Meaning shifts as culture drifts, and the shaman walks between the worlds, talking between tongues, his language twisting-twisting (to use Narby’s translation of an Ashaninka term). With “alternative facts” in the “fake news”, we seem to be sliding into the slippy abyss of epistemology, and perhaps we could all benefit from learning how to tongue-twist. Beginning with various indigenous creation myths, AR presents us again and again with multiple truths, ranging from scientific hypotheses concerning alkaloids to anthropological analyses unpacking power relations. Ayahuasca is prepared and consumed in many different ways, served to different users, and with different ends in mind. It catalyses very different experiences.
Trip reports can be boring sometimes, but AR has some truly superb examples of the genre. Wade Davis’s rolling prose takes the reader on a trip along the river of consciousness, and Alex Polari’s perspective as a Marxist revolutionary initiated into the syncretism of Santo Daime unravels the redemptive power of confusion. Michael Taussig contributes a fragmented and yagé-fueled meditation upon the dynamics of montage, shot through with wide-ranging scholarship and pinpointed genius. Taussig’s books did a great deal to bring experimental writing into anthropology (as well as taking anthropology into popular culture). The relevance of experimental writing to the matter of ayahuasca is amply demonstrated in AR.
In the words of Janet M. Chernela, quoted in the introduction, the “postmodern humanistic critique asserts that ethnography is a literary creation whose false “scientism” obfuscates underlying interest in both ethnography and native” . Even scientific approaches become gloriously multi-disciplinary in AR, such as the “biopsychosociospiritual paradigm” described by the Hungarian HEART research team  – put that in your cup and drink it! Morality is also complex in a culture where pre-Colombian and Catholic philosophies have been boiled together for centuries, where saints and shamans work side by side to cure and to curse. In the retreating jungle, where oil is extracted and cocaine manufactured, where tourism may be keeping traditions alive even as those traditions are modified for the tourists, there are no easy answers. The concluding section, ‘Writing Ayahuasca’, collects work from Allen Ginsberg, Graham Hancock and other well-known names. Mario Villafranca Saravia’s haunting magical tale of a journey into the void is a superb piece of penmanship.
This scene growing at the edge of capitalism, shamanism and fascination is fast-evolving and unstable, but so is everywhere else in the 21st century; there is no solid ground for us to rest our minds upon. If ever there was it was an illusion or worse, an instrument of empire – an idealised doctrine of scientism and rationalism that deprives the world of enchantment and threatens its biodiversity. If ayahuasca is “a propitiator of ecological literacy, a way of giving voice and agency to the nonhuman world” [vii], then those who drink it should pay close attention to what it demands of them. As the founder of Santo Daime puts it, in one of the excellent translations in AR: “Don’t talk, be someone who listens”.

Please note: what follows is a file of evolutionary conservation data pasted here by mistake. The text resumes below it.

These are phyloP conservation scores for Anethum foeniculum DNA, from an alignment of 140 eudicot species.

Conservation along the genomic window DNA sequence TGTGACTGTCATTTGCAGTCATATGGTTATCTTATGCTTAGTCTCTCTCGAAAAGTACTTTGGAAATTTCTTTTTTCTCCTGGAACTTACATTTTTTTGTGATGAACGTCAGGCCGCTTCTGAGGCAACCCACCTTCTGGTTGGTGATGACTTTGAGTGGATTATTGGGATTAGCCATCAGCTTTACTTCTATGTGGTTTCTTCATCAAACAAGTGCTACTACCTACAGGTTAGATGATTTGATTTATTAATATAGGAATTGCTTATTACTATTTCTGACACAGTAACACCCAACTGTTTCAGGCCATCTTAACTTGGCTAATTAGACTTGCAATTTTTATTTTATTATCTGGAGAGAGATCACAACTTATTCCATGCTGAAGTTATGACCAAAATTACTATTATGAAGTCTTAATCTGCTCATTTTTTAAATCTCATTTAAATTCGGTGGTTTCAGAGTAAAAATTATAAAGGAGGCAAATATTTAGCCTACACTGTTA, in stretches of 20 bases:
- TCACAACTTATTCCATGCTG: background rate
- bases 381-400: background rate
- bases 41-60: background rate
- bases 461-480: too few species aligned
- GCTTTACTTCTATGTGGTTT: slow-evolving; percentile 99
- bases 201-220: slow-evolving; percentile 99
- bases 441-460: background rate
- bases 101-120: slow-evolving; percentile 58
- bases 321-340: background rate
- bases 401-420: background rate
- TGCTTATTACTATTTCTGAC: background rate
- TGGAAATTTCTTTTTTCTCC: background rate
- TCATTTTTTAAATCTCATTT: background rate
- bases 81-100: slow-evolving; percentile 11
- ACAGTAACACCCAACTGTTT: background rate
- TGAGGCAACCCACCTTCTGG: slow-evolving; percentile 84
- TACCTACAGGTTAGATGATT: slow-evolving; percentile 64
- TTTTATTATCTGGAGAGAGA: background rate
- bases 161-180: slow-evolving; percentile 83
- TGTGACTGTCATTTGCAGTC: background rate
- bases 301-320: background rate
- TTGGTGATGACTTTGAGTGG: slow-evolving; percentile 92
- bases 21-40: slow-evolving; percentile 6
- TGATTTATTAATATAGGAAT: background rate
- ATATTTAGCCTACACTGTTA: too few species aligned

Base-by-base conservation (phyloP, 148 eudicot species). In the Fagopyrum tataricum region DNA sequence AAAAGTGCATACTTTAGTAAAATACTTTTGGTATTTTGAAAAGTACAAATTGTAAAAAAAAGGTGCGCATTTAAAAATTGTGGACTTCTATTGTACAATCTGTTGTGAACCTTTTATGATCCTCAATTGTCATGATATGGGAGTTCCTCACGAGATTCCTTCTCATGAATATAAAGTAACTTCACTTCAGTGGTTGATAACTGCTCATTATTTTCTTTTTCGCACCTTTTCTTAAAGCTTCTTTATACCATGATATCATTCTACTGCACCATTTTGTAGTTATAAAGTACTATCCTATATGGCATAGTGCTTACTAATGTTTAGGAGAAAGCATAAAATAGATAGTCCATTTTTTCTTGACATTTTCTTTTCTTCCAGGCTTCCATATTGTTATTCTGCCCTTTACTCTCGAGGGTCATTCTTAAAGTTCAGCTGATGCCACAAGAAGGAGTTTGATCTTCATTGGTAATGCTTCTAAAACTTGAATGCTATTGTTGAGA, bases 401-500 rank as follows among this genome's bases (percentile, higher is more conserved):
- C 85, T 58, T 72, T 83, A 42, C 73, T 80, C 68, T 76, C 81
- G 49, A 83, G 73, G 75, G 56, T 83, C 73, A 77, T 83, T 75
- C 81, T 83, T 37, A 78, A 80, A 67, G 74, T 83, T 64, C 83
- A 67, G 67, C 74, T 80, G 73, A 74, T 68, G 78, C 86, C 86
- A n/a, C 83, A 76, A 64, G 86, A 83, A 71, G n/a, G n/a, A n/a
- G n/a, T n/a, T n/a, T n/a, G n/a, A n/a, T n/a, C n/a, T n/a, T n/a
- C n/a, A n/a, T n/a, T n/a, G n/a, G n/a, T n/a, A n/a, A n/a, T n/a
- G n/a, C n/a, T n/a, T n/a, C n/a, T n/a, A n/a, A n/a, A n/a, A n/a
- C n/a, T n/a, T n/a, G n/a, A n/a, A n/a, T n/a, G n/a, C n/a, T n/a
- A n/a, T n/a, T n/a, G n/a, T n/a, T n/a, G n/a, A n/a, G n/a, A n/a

The shaman draws upon hard-won experience from repeated ordeals of discombobulation; there are few dogmas or fixed formulas. “The game never seems to be secured, only played at different levels as one acquires more power… defenses escalate from animal spirits and souls to cosmic forces and elements. ” Experience is primary; explanations are multifarious. Wherever our loyalties lie, and however we may balk at the iconography of the ayahuasca religions, the woo of the neo-ayahuasqueros or the materialism of the scientists, we are all cooking together in this extraordinary melting pot, and we would do well to follow the example of the shamans in Francoise Barbira Freedman’s account:
“There was clearly a cleavage between the interpretations of the two shamans, one Indian-born, who had a long acquaintance with the rainforest in the midst of various indigenous peoples, the other mestizo, who spent some time in a forest environment with his shaman father but whose frame of reference was mainly urban… I sensed a mutual respect and a tacit aknowledgment of difference in their contracted relationships.” 
Like the brew itself, this book is a work to return to again and again. Each sip reveals something different when Taussig, Ginsberg and Hancock are distilled together with ancient myth and modern psychopharmacology. AR does a great job of bringing together the pious, the curious and the indigenous, and any sincere student of the mysteries of ayahuasca can expect to have some of their illusions ruptured – and maybe to see some light shining through the cracks.